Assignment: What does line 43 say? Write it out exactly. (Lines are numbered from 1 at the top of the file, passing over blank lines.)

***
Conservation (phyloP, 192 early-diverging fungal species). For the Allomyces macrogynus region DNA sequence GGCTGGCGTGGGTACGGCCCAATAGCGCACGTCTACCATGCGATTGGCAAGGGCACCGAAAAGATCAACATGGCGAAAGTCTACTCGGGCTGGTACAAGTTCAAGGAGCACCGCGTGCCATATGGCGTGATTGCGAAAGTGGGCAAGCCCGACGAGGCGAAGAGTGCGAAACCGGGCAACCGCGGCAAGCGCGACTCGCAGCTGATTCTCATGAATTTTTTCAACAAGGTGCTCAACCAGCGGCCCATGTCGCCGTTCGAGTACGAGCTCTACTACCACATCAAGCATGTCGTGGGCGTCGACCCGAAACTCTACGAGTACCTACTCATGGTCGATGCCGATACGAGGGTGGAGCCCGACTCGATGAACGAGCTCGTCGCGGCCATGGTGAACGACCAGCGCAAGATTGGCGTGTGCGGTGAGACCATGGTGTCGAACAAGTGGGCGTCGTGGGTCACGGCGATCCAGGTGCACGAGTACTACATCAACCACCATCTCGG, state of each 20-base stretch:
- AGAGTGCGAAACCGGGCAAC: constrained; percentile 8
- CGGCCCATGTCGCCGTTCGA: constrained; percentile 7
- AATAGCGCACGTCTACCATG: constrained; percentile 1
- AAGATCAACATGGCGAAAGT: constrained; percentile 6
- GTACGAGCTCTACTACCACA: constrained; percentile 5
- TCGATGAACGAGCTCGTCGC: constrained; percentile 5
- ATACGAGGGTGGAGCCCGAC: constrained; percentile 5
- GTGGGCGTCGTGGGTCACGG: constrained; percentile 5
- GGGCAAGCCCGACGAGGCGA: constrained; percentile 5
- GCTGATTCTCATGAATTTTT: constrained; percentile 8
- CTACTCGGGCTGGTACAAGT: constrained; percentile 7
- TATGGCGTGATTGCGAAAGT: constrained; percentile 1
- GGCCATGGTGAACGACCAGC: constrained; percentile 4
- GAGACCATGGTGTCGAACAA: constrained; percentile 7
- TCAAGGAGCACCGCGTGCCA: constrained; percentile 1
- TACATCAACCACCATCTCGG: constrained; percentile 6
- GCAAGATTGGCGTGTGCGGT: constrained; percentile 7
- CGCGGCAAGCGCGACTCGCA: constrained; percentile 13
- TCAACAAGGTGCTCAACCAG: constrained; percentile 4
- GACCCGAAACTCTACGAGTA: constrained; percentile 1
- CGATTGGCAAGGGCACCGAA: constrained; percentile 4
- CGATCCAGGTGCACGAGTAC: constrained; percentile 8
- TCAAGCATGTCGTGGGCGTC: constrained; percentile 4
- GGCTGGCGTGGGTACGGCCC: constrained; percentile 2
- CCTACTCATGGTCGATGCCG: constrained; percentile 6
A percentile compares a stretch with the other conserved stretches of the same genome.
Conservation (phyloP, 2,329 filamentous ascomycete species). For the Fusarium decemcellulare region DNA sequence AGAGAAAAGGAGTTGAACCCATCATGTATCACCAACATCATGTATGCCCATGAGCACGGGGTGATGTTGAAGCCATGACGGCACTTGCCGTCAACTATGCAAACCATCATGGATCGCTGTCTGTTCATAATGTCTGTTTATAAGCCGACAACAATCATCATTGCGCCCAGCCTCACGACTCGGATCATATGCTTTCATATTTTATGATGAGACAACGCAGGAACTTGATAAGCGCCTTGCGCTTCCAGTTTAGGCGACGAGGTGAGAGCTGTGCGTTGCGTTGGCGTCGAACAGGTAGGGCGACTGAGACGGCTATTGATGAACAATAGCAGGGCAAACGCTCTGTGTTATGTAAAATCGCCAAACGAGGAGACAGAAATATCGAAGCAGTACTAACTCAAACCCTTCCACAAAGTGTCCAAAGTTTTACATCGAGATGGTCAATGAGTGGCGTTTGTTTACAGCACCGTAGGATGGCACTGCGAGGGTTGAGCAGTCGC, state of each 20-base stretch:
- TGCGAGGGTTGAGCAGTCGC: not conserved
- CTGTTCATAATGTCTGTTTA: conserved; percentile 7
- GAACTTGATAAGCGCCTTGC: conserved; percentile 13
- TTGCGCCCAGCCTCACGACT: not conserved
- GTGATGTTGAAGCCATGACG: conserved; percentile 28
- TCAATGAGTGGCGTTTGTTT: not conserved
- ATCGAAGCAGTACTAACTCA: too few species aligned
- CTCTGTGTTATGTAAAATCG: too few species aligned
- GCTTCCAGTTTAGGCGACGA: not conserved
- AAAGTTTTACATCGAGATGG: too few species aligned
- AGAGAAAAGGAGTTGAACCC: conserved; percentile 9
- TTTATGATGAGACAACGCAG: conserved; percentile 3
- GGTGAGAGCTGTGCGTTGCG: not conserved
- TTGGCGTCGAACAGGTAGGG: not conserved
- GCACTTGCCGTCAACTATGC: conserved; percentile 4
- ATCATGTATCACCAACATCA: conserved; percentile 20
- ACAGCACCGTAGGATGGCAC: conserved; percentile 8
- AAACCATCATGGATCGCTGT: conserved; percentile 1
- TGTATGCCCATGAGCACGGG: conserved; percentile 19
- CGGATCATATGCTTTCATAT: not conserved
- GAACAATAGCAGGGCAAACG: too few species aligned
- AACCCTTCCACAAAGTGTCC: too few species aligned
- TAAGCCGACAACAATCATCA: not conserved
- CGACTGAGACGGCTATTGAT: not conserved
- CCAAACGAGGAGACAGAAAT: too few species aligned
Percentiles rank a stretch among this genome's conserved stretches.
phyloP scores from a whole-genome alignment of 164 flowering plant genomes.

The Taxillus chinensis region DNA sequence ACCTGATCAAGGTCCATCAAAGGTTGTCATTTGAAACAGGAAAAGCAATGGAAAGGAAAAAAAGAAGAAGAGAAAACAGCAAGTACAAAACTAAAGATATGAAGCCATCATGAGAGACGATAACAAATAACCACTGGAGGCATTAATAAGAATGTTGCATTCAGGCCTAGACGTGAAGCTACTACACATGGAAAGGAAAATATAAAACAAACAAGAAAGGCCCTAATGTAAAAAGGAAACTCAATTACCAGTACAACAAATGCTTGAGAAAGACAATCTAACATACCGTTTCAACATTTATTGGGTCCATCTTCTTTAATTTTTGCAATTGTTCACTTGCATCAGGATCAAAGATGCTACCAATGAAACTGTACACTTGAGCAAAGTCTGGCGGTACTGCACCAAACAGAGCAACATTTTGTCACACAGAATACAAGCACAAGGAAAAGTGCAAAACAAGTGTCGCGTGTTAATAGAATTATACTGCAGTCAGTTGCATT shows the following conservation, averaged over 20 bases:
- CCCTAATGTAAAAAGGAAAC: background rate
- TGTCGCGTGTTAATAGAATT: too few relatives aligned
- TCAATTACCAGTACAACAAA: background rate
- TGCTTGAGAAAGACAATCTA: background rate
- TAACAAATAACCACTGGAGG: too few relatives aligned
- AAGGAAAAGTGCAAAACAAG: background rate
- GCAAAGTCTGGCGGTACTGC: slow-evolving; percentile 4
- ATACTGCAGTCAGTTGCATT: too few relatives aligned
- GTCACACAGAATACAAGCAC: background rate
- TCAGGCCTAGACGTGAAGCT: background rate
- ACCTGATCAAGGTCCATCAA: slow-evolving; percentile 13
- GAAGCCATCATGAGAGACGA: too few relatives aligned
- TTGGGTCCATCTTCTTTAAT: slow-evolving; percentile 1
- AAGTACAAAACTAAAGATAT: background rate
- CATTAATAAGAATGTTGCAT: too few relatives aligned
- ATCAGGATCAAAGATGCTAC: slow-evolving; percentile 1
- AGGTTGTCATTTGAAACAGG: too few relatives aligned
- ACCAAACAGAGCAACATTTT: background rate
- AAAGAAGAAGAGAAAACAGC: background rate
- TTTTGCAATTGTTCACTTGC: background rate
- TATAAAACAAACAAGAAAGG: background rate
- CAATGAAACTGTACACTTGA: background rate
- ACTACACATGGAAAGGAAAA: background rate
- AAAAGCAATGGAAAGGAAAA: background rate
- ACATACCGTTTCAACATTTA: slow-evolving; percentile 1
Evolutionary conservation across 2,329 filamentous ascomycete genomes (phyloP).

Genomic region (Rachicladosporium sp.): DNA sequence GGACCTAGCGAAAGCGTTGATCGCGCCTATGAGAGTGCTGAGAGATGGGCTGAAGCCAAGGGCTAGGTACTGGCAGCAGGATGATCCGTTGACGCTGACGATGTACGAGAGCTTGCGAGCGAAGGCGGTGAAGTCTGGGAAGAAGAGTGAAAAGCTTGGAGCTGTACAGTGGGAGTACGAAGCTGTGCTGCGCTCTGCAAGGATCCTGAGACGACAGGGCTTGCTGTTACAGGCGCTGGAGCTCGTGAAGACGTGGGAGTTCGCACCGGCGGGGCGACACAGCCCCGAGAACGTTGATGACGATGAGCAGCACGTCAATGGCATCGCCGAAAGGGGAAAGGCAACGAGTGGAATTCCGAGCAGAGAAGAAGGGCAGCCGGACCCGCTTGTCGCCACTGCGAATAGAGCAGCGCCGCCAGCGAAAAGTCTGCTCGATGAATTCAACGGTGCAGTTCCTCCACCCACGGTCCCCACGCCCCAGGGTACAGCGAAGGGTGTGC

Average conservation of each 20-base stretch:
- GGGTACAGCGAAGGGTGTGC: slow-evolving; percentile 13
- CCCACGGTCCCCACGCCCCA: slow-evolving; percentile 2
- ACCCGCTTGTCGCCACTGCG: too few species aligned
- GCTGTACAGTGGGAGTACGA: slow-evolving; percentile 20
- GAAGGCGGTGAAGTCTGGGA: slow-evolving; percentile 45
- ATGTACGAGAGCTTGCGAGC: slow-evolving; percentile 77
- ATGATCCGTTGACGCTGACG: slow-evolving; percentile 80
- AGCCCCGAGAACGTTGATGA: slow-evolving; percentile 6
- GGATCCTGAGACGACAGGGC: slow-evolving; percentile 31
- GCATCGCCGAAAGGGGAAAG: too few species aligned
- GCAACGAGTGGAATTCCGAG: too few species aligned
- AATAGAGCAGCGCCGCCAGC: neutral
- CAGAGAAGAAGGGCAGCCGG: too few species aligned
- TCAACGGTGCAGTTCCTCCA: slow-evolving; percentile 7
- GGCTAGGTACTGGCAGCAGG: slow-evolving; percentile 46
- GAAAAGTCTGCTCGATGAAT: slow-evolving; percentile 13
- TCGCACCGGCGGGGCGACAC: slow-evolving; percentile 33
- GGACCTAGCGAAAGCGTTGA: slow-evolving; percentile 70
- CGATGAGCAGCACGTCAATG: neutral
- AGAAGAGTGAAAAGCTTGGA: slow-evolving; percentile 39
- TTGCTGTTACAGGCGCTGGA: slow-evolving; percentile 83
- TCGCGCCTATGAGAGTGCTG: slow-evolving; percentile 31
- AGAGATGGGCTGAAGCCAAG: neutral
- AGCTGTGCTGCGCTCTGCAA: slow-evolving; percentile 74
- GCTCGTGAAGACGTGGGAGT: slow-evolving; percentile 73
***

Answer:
- GCACTTGCCGTCAACTATGC: conserved; percentile 4